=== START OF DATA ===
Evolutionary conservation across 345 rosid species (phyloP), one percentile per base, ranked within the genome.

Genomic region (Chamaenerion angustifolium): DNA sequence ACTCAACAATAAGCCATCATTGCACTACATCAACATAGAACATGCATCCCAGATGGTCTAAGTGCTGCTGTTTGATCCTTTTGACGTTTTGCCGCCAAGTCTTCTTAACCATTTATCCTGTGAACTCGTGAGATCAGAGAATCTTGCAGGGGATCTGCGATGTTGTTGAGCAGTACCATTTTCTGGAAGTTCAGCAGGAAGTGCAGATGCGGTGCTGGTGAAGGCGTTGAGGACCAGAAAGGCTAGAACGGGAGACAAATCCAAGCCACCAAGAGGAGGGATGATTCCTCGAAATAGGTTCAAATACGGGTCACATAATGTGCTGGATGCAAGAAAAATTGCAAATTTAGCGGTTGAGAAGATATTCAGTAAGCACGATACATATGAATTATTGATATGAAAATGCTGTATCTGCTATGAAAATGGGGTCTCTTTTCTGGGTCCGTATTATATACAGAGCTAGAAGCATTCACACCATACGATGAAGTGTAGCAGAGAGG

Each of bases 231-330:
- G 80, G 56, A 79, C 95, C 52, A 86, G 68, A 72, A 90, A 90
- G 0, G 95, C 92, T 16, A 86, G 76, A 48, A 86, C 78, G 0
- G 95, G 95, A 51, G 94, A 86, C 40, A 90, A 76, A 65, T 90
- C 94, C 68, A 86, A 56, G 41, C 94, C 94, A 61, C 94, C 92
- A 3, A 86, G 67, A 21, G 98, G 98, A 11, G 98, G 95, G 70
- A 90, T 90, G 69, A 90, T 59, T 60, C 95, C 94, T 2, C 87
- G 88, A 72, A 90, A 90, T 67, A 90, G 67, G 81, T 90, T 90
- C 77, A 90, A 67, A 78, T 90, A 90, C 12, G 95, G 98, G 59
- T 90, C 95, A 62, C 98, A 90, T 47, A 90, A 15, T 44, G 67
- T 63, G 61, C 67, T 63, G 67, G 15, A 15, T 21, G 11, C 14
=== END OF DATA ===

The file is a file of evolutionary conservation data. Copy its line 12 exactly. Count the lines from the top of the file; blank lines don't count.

- T 90, C 95, A 62, C 98, A 90, T 47, A 90, A 15, T 44, G 67